The runner had apparently made it to the halfway point turnaround and was on his way down when he used his phone to text a family member at 12:37 p.m. that he was being chased by a bear, Precosky said. The family member approached Precosky, who was then in the middle of handing out awards.
“I went off and talked to him about it, trying to get a straight story,” Precosky said. “He was very shaken and had received this communication.”
A search was launched immediately, Precosky said. The family member had GPS coordinates from the missing runner’s phone that helped guide searchers to the area where his phone was. But the searchers, including runners that were part of the race, couldn’t get closer.
The runner was able and willing to carry a cell phone. He could easily have carried a Ruger LCP II, which weighs about as much. Whether or not that would have been “enough gun” for a black bear is not entirely germane. It would have given him a chance.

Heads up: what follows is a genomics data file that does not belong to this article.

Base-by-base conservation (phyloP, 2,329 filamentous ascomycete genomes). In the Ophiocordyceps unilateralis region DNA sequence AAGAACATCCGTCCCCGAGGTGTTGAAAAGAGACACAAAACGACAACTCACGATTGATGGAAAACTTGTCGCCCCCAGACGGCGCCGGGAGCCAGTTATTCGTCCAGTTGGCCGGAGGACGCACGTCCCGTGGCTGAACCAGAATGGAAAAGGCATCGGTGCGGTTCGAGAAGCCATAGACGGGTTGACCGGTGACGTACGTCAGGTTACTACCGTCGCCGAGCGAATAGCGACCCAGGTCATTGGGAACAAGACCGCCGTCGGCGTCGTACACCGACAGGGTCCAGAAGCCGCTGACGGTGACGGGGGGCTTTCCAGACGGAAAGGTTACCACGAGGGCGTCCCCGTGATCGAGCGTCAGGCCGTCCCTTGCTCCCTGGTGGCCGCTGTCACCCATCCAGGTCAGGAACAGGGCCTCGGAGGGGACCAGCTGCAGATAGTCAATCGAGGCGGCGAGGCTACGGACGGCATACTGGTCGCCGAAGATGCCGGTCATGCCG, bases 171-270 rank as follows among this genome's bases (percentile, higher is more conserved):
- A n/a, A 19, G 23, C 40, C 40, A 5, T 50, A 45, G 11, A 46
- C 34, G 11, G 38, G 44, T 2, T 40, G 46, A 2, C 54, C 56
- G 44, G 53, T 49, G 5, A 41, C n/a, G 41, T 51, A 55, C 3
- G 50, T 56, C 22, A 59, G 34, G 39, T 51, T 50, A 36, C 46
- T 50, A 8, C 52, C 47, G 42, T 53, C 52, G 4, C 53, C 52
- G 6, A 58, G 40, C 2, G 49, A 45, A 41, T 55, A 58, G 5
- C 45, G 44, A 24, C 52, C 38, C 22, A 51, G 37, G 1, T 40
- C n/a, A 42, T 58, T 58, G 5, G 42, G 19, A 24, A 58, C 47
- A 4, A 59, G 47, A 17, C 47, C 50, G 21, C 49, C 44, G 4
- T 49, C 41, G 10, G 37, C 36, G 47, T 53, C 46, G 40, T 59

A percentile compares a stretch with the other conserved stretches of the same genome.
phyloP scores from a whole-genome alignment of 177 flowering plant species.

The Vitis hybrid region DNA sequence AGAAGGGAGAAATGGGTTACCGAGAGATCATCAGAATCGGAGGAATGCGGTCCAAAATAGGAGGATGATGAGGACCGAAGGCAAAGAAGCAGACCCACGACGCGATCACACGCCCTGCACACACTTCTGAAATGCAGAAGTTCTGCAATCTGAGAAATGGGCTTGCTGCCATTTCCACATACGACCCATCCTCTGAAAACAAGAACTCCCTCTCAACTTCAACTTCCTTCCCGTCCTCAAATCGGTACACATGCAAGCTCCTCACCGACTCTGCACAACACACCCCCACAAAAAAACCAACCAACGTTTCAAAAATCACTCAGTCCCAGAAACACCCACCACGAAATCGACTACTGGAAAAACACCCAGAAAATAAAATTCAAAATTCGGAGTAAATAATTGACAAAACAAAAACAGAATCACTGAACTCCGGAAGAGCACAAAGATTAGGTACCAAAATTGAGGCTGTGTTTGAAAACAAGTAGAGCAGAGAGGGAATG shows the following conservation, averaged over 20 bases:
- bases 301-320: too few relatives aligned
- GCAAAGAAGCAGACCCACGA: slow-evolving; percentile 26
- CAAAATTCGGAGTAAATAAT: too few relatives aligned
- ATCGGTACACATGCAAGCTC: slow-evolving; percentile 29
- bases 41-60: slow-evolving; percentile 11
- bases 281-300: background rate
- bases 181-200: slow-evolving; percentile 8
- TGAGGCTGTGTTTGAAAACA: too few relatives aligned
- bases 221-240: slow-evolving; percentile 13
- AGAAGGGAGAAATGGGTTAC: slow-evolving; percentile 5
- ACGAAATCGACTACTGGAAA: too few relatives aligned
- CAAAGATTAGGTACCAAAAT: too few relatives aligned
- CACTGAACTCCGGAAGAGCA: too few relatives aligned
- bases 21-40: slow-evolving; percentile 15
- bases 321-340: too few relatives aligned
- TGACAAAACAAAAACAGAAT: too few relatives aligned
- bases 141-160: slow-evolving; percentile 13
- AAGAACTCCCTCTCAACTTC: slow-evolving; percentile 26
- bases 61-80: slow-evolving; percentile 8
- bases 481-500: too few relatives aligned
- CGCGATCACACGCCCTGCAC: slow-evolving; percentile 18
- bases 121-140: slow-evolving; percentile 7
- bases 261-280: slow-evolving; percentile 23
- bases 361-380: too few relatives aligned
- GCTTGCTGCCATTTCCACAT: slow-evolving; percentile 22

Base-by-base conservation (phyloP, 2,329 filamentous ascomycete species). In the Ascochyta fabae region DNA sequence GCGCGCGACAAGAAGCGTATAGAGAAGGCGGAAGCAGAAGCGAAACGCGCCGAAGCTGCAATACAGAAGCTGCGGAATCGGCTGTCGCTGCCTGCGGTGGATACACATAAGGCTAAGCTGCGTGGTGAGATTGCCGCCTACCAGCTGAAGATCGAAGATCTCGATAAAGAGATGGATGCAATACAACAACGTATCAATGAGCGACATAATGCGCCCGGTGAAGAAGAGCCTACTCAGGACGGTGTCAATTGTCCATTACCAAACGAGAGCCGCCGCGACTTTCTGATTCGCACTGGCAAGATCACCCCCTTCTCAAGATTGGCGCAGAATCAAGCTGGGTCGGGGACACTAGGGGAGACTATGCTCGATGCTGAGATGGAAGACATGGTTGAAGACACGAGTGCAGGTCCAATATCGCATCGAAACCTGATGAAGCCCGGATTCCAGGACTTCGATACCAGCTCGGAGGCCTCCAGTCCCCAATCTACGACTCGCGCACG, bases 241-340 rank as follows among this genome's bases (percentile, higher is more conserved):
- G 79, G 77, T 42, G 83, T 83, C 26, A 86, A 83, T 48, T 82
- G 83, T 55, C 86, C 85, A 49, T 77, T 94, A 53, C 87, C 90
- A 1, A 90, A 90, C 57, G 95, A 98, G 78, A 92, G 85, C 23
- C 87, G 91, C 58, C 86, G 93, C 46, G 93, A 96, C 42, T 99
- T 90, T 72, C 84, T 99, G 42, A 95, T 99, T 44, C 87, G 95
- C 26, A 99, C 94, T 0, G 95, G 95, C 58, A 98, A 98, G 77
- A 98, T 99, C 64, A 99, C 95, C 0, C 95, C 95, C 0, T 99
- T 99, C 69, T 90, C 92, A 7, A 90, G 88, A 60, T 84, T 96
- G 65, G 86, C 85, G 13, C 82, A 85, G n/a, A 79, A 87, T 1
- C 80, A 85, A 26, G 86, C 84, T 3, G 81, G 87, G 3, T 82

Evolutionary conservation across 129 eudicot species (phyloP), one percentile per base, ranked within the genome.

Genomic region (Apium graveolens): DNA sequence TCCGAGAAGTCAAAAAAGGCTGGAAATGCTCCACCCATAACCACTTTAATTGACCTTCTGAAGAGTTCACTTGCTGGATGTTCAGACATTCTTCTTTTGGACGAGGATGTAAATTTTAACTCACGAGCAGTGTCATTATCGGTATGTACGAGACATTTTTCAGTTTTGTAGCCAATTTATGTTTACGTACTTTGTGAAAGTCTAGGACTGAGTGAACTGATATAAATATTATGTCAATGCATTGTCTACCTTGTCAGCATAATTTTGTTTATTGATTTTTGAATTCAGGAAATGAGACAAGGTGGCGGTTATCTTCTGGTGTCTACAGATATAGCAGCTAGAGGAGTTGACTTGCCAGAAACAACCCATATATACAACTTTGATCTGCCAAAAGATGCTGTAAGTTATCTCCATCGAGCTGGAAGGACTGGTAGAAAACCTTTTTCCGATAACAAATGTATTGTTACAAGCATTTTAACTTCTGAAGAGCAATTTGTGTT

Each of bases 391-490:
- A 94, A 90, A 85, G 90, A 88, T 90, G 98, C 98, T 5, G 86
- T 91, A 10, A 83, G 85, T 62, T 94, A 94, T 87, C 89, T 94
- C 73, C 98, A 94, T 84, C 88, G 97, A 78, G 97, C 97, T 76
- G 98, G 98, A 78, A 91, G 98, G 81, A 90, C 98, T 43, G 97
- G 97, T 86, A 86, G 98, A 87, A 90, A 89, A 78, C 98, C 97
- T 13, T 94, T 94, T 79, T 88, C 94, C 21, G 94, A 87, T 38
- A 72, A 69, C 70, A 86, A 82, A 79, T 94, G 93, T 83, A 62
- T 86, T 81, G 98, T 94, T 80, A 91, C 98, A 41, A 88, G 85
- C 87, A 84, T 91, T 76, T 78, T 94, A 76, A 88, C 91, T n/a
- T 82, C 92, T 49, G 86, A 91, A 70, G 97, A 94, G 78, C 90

After the runner was killed, the bear stayed near the body and would not allow rescuers near it. The bear was finally driven off when a park ranger shot it in the face with a shotgun slug, wounding it.
Black bears usually break off an attack when serious resistance is encountered. Black bears in predatory mode do not want to risk a serious wound. For a wild animal, a serious wound is often fatal.
There was a time when most people in Alaska knew that wild places had risks associated with them. It should have been a defensive gun use. From adn.com
“This young man didn’t do anything wrong. He was just in the wrong place,” Crockett said. “You can’t predict which bear is going to be predatory.”
Exactly so. Which is why prudent people carry arms. A hiker killed a charging brown bear on the same trail in 2013, with an AK74.
©2017 by Dean Weingarten: Permission to share is granted when this notice and link are included.